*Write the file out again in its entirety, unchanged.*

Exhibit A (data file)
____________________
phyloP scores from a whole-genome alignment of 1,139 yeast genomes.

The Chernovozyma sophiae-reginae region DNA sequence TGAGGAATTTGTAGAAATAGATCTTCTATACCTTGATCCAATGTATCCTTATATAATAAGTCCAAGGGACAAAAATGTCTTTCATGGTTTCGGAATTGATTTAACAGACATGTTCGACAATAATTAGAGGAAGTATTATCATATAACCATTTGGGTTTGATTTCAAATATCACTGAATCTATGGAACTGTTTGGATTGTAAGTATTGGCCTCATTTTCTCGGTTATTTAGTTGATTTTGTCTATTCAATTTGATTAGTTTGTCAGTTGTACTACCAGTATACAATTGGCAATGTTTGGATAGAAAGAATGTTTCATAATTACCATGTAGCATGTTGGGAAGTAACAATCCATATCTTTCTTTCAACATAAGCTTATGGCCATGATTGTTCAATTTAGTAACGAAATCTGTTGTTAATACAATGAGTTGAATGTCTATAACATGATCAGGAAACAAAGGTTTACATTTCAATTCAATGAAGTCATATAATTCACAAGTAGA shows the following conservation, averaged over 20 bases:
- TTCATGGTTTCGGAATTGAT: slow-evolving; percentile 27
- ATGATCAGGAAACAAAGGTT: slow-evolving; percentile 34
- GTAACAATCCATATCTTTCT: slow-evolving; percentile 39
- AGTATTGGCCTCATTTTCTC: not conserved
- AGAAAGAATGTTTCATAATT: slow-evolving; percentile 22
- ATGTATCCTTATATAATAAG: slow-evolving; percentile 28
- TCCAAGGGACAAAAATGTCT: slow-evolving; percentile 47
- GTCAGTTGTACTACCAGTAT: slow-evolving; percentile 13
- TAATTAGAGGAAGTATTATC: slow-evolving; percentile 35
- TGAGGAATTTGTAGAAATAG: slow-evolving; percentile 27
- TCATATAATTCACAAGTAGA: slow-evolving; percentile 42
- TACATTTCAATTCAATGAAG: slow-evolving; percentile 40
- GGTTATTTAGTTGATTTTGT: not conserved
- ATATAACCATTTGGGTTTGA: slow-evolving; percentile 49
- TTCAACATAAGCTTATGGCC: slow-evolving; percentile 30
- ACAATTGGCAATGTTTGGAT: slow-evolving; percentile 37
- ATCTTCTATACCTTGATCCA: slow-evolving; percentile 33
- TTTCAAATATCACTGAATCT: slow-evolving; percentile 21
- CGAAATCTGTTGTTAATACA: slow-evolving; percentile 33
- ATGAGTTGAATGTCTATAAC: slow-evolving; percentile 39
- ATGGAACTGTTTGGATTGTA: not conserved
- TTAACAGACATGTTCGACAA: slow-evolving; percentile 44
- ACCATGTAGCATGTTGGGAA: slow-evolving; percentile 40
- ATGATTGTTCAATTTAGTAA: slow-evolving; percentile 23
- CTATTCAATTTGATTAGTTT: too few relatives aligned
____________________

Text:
phyloP scores from a whole-genome alignment of 1,139 yeast genomes.

The Chernovozyma sophiae-reginae region DNA sequence TGAGGAATTTGTAGAAATAGATCTTCTATACCTTGATCCAATGTATCCTTATATAATAAGTCCAAGGGACAAAAATGTCTTTCATGGTTTCGGAATTGATTTAACAGACATGTTCGACAATAATTAGAGGAAGTATTATCATATAACCATTTGGGTTTGATTTCAAATATCACTGAATCTATGGAACTGTTTGGATTGTAAGTATTGGCCTCATTTTCTCGGTTATTTAGTTGATTTTGTCTATTCAATTTGATTAGTTTGTCAGTTGTACTACCAGTATACAATTGGCAATGTTTGGATAGAAAGAATGTTTCATAATTACCATGTAGCATGTTGGGAAGTAACAATCCATATCTTTCTTTCAACATAAGCTTATGGCCATGATTGTTCAATTTAGTAACGAAATCTGTTGTTAATACAATGAGTTGAATGTCTATAACATGATCAGGAAACAAAGGTTTACATTTCAATTCAATGAAGTCATATAATTCACAAGTAGA shows the following conservation, averaged over 20 bases:
- TTCATGGTTTCGGAATTGAT: slow-evolving; percentile 27
- ATGATCAGGAAACAAAGGTT: slow-evolving; percentile 34
- GTAACAATCCATATCTTTCT: slow-evolving; percentile 39
- AGTATTGGCCTCATTTTCTC: not conserved
- AGAAAGAATGTTTCATAATT: slow-evolving; percentile 22
- ATGTATCCTTATATAATAAG: slow-evolving; percentile 28
- TCCAAGGGACAAAAATGTCT: slow-evolving; percentile 47
- GTCAGTTGTACTACCAGTAT: slow-evolving; percentile 13
- TAATTAGAGGAAGTATTATC: slow-evolving; percentile 35
- TGAGGAATTTGTAGAAATAG: slow-evolving; percentile 27
- TCATATAATTCACAAGTAGA: slow-evolving; percentile 42
- TACATTTCAATTCAATGAAG: slow-evolving; percentile 40
- GGTTATTTAGTTGATTTTGT: not conserved
- ATATAACCATTTGGGTTTGA: slow-evolving; percentile 49
- TTCAACATAAGCTTATGGCC: slow-evolving; percentile 30
- ACAATTGGCAATGTTTGGAT: slow-evolving; percentile 37
- ATCTTCTATACCTTGATCCA: slow-evolving; percentile 33
- TTTCAAATATCACTGAATCT: slow-evolving; percentile 21
- CGAAATCTGTTGTTAATACA: slow-evolving; percentile 33
- ATGAGTTGAATGTCTATAAC: slow-evolving; percentile 39
- ATGGAACTGTTTGGATTGTA: not conserved
- TTAACAGACATGTTCGACAA: slow-evolving; percentile 44
- ACCATGTAGCATGTTGGGAA: slow-evolving; percentile 40
- ATGATTGTTCAATTTAGTAA: slow-evolving; percentile 23
- CTATTCAATTTGATTAGTTT: too few relatives aligned